Gwyn Raven (gwynraven) wrote,
Gwyn Raven
gwynraven

Chronic pain (long)

Some thoughts on chronic pain . . .

Those who have never had chronic pain can't possibly understand what it's like. Chronic pain, particularly intermittant chronic pain, is one of the least understood conditions out there.

People try to tell you you're making it up: 'What do you mean you can't do that? You look fine to me!' Just because you can't see pain doesn't mean it's not there. Just because I'm not on crutches or I'm not limping doesn't mean I don't hurt. And yes, I can hurt just sitting here.

If it's intermittant, you have to justify your good days. 'What do you mean you can't come into work today? I saw you out and about yesterday, but *now* you're telling me you can't work. Yeah, right.' Yeah well, yesterday was yesterday, today is today. Just because yesterday was a good day doesn't mean I'm not in pain today.

The pain rules your life. I'm hesitant about making social commitments, particularly ones that require activity or long travel. Because I can't know that I'll be up to going out on any particular day.

If I say I can't do something, don't argue with me. I know my limitations. I may be fine to go out and eat where I can get up occasionally and stretch, but I can't sit in one place through an entire movie. I can go walking in the park, but I cannot sit in a car for 3 hours to go somewhere. I can swim in your pool, but I can't go to the zoo with you -- too much walking. Trust me, these are real limitations. Don't say I look fine. Don't assume that the fact that I say I can't go out with you today means I'm avoiding you. It means I'm in pain and I can't go out. Maybe you'd like to come over? We can watch movies while I lie on my couch on a heating pad. Yes, that really is all I'm good for today. Try me again tomorrow.

And a realisation I came to just recently: chronic pain sufferers have a relationship with their pain that is not unlike the relationship between an abused person and their abuser. We make excuses. We blame ourselves. It's my fault really. I shouldn't have gone to that concert last night. I should have known better. I overdid it and so I deserve not to be able to get out of bed today. I was being silly. If I didn't do all those stupid things like going to concerts and spending the day walking around sightseeing or taking that long trip out of town then I wouldn't hurt so much. So it's my own fault, really. I should have known better . . . We get to the point where we no longer believe that we deserve to be able to do normal things.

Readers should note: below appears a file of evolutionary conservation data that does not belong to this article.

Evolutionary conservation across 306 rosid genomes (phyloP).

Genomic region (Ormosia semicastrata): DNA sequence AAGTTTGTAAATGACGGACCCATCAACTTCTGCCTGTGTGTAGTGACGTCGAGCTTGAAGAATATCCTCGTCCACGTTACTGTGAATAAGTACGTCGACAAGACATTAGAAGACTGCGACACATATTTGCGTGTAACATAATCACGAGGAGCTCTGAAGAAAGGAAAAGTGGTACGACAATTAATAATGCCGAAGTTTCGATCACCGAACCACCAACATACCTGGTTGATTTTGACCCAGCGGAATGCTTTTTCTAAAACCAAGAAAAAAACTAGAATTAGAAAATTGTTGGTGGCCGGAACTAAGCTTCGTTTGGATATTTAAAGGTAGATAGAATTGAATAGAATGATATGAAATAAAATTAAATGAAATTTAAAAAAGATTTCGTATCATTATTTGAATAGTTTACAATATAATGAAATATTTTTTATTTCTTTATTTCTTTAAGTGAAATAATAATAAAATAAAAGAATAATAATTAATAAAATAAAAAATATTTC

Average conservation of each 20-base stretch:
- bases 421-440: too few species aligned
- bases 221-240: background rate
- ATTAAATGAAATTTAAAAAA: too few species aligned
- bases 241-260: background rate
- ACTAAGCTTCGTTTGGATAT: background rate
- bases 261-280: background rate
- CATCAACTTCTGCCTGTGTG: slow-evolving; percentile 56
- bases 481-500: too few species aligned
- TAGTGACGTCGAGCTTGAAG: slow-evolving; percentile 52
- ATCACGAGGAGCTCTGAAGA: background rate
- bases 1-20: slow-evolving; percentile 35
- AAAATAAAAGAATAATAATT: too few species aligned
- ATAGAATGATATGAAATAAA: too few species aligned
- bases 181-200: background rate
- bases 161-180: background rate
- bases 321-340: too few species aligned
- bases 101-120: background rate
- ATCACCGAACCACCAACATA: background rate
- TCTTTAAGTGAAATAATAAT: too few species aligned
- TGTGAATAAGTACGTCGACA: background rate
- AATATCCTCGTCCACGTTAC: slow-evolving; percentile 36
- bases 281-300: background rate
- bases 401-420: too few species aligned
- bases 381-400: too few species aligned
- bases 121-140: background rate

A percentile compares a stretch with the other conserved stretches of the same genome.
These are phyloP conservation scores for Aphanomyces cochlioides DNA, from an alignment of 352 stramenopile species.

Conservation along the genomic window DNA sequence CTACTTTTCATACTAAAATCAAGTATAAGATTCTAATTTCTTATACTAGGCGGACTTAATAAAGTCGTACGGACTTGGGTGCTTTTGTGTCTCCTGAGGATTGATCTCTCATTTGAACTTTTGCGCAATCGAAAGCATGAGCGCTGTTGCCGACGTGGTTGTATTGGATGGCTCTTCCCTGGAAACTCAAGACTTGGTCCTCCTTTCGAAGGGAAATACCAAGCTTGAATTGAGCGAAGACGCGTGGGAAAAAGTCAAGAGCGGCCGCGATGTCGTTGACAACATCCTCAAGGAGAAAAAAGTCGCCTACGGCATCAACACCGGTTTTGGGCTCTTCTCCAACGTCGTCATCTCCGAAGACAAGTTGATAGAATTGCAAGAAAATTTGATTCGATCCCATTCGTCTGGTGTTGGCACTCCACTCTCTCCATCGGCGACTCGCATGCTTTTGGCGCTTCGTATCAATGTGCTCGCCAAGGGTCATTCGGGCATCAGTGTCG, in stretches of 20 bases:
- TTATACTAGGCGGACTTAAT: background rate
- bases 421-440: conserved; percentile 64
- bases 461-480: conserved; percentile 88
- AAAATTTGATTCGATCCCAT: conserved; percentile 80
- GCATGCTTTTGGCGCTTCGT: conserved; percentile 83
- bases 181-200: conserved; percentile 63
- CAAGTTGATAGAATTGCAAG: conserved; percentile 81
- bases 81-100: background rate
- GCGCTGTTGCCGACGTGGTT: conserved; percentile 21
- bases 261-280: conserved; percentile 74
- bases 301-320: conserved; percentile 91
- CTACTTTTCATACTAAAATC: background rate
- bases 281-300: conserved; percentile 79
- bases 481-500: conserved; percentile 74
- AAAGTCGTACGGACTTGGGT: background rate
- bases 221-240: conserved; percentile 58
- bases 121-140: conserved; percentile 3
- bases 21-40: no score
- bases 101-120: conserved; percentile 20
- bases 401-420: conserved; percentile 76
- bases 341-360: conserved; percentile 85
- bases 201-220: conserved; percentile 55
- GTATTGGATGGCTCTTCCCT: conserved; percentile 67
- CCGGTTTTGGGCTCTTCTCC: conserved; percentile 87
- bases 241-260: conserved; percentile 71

We feel shame. We don't want people to know that we simply aren't able to do something because of the pain. It makes us feel weak. Because we should be stronger. We should be able to handle it. And most of us have people who don't understand telling us all the time that we should be able to do things we can't do, and so that shame is reinforced. We either find other excuses ("I didn't really want to go out today anyway, I'm not in the mood") or we grit our teeth and do it, knowing we'll pay the price later (which will, of course, be our own fault).

Chronic pain has a life of its own, and it affects every aspect of the life of the sufferer. People who suffer from chronic pain are more likely to also suffer from depression than non-chronic pain sufferers. Living your life in constant pain with little or no relief is one of the most discouraging and frustrating feelings imaginable. There will be times when you will want to give up. When you would do almost anything just to make the pain stop. There will be times when you will want to throw a temper tantrum that would put a two-year-old to shame. To scream and hit and throw things. You will cry tears of pain and tears of frustration and sometimes you won't know which is which.

The only thing I can ask of you is this: If you know someone who has chronic pain, let them know that they are not alone. Let them know that you understand their limitations and that you will be happy to work within them. Let them know that it is *not* their fault. Let them know that you understand that you can't fix it, but that you are willing to listen to their fears and their frustrations. Understand that their pain is like an unwanted tagalong that will always have to be factored into any plans. Let them know that you understand this and that you don't mind. Let them know that they never have to justify either their good days or their bad days to you. Rejoice with them in the former and be there for them in the latter. They will appreciate it more than you can ever know.
Tags: pain, sciatica
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